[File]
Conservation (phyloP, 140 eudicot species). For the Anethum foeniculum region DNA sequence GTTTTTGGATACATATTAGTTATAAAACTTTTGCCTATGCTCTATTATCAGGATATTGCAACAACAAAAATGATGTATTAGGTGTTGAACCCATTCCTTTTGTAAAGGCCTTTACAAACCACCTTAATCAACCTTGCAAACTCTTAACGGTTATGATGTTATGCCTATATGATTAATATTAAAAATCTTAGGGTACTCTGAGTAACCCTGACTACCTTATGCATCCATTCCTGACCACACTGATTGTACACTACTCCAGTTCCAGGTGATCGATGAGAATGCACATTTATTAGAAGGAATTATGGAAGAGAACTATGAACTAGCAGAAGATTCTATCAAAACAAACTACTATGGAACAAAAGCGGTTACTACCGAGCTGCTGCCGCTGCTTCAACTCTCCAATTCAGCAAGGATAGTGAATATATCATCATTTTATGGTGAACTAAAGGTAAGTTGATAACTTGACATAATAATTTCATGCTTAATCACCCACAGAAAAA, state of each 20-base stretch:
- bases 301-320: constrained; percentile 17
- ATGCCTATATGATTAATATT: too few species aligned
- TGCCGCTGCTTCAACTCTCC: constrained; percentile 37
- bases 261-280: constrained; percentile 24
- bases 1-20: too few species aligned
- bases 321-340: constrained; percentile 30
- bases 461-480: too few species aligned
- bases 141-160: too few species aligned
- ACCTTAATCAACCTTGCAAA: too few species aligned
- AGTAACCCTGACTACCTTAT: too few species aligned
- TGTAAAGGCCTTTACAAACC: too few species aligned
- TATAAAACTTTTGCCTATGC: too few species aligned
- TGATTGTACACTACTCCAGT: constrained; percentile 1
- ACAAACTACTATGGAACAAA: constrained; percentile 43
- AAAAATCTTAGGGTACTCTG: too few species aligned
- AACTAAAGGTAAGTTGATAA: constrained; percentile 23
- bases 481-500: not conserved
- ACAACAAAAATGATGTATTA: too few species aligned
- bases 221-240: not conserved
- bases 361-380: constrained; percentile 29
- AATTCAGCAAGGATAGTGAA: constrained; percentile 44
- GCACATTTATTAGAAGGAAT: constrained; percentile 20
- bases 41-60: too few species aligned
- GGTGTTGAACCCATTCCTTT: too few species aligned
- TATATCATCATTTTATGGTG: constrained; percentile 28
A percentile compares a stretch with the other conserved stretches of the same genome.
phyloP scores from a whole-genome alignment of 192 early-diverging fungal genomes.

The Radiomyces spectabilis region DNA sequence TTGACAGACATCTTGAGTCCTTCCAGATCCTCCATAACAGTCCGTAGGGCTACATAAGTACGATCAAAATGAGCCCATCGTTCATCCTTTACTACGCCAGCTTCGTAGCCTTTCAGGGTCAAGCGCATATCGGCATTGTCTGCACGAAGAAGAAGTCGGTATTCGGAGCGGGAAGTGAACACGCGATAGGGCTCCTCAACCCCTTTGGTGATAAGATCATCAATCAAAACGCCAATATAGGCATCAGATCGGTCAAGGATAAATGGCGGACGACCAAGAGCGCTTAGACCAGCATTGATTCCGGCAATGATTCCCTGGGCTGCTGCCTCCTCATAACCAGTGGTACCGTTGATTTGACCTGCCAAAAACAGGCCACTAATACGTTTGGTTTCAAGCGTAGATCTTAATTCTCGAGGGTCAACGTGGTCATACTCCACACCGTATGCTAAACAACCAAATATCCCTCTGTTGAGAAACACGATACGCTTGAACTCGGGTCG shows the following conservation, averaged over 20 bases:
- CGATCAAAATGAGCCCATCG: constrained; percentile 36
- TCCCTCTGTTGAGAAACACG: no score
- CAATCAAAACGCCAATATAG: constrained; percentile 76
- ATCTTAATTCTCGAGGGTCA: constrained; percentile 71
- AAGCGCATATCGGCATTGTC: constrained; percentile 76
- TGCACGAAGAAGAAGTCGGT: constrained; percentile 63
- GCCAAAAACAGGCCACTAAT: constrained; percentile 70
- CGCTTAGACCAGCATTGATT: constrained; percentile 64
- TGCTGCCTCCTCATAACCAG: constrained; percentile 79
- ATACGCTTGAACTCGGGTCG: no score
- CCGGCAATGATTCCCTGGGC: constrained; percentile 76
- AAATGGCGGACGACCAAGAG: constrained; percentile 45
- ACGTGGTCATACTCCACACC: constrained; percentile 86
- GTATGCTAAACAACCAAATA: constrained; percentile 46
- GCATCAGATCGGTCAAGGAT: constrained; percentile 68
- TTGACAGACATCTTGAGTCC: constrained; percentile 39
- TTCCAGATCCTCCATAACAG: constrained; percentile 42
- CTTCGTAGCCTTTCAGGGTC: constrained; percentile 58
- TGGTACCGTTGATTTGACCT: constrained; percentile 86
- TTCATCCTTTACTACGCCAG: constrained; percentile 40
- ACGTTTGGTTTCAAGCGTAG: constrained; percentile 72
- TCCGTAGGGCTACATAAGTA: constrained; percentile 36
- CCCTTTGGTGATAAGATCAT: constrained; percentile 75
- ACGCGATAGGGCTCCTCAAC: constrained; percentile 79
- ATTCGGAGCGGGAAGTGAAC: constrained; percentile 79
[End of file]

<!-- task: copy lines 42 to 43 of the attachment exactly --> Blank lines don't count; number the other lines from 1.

- ACGTGGTCATACTCCACACC: constrained; percentile 86
- GTATGCTAAACAACCAAATA: constrained; percentile 46